Point Mallard exists as an amenity. It’s there to improve the quality of life of the residents of Decatur and Morgan County, and to make the area an attractive place for people to live or visit.
In many ways, Point Mallard is Decatur’s calling card. The wave pool at the Point Mallard Aquatic Center, for example, is almost unique, and it helps sell the city to newcomers.
The aquatic facilities, golf course, ice rink and trails are all there for everyone to enjoy at modest or no expense. They also help promote tourism.
Point Mallard does not exist to turn a profit — although the more it can be self-sustaining, the healthier it is for surviving lean times and ensuring it’ll be there for future residents and their children.
Looking at the Point Mallard Campground as a moneymaking venture has diverted the campground from its original purpose. When The Daily looked recently at who is using the campground, we found a significant number of short- and long-term residents — not campers, but residents.
The 25-acre campground has 233 full hook-up sites. There are 53 sites that have had the same tenants for one year or more, including eight for five years or longer, 13 for three to five years and 32 for one to three years, according to Parks & Recreation.
As a result, there sometimes are not enough camper spaces to accommodate people who want to use the site for its designed purpose, which is camping.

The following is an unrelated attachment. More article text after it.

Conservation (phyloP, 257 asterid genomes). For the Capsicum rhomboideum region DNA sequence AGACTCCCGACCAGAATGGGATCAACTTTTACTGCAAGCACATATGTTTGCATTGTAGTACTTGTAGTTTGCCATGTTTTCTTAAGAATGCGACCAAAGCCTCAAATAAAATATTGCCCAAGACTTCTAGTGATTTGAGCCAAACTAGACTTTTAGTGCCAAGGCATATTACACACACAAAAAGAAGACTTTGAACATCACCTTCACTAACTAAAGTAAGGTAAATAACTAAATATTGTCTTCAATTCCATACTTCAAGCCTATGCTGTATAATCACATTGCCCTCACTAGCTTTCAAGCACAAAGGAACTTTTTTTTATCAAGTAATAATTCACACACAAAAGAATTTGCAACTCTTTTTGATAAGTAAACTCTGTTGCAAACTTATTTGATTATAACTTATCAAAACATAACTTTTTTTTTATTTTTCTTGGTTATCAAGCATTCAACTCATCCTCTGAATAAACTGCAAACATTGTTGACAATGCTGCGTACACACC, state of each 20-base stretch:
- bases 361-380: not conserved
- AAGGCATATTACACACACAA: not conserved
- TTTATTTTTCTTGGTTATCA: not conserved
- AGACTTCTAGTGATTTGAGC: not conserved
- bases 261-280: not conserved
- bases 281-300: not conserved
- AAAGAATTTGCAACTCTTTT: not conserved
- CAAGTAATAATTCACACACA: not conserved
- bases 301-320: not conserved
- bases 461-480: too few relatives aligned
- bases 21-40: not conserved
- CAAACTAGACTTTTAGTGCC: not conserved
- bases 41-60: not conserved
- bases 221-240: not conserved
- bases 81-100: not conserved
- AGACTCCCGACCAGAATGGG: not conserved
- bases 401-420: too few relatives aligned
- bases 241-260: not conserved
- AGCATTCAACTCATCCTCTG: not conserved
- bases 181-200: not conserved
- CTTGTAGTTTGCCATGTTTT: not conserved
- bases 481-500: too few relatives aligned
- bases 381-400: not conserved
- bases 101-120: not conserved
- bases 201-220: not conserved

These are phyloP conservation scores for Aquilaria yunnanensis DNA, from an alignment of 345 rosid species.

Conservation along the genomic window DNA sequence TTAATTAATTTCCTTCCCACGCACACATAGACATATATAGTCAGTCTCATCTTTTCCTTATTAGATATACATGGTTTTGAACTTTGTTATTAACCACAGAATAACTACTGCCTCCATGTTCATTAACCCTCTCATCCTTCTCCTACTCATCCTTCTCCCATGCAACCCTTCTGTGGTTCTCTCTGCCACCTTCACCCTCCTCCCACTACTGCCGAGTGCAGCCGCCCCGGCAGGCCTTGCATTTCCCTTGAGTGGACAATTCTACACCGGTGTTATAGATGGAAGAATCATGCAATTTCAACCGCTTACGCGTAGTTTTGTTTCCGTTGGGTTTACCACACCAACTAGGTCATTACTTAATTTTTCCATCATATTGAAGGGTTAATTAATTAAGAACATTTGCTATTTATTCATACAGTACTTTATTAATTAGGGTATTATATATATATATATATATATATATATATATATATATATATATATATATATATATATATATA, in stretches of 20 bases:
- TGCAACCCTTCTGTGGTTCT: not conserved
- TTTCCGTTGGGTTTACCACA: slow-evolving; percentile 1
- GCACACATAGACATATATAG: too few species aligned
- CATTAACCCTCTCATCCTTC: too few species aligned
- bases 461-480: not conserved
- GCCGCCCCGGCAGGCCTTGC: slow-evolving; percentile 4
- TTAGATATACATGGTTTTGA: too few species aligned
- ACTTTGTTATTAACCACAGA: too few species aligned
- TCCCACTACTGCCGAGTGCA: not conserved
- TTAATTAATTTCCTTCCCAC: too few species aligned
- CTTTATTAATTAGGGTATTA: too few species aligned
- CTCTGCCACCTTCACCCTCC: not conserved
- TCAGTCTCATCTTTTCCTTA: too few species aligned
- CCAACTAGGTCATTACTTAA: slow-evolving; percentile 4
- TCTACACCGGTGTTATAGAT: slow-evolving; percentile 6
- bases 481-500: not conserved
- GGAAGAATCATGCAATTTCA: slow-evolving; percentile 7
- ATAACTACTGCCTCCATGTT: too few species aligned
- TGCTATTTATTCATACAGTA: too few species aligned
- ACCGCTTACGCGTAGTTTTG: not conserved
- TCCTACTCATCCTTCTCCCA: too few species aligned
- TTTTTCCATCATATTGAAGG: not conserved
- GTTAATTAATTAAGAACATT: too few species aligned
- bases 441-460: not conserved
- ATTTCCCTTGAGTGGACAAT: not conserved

Decatur Parks and Recreation Director Jason Lake is, according to City Council President Paige Bibbee, working on a plan to add additional sites for short-term use. Those spots could displace some of the long-term campground users.
This is good news for residents who would like to use the campground for a weekend or two, but bad news for those who regard it as their home.
“Personally, I’m against people living at the campground, but I understand the financial need it fills,” Bibbee told The Daily.
According to Lake, long-term stays make the campground the most financially viable asset in Point Mallard Park. The campground made over $1 million annually in recent years, and upped that to $1.7 million last year. It’s the main reason the park has stayed in the black for close to 14 years, he said.
“The money we make at the campground goes back into the park and it allows us to make improvements at the the golf course and the aquatics park,” Lake said.
So, even with plans to add more short-term spaces, the temptation to allow some people to live full-time at Point Mallard remains.
This means, essentially, that the city is in the mobile home park business. The same city leaders who would never allow a privately owned mobile home park on prime Decatur real estate, are allowing a city-owned one in the middle of its recreation and tourism showpiece.
Generating money through the campground should come from focusing on its core purposes. Residential housing is not among them. Attracting vacationers and providing an amenity for residents are.
But keeping Point Mallard entirely self-sufficient should never be the goal. It should be a bonus that comes with maintaining a facility that makes living in Decatur better for all.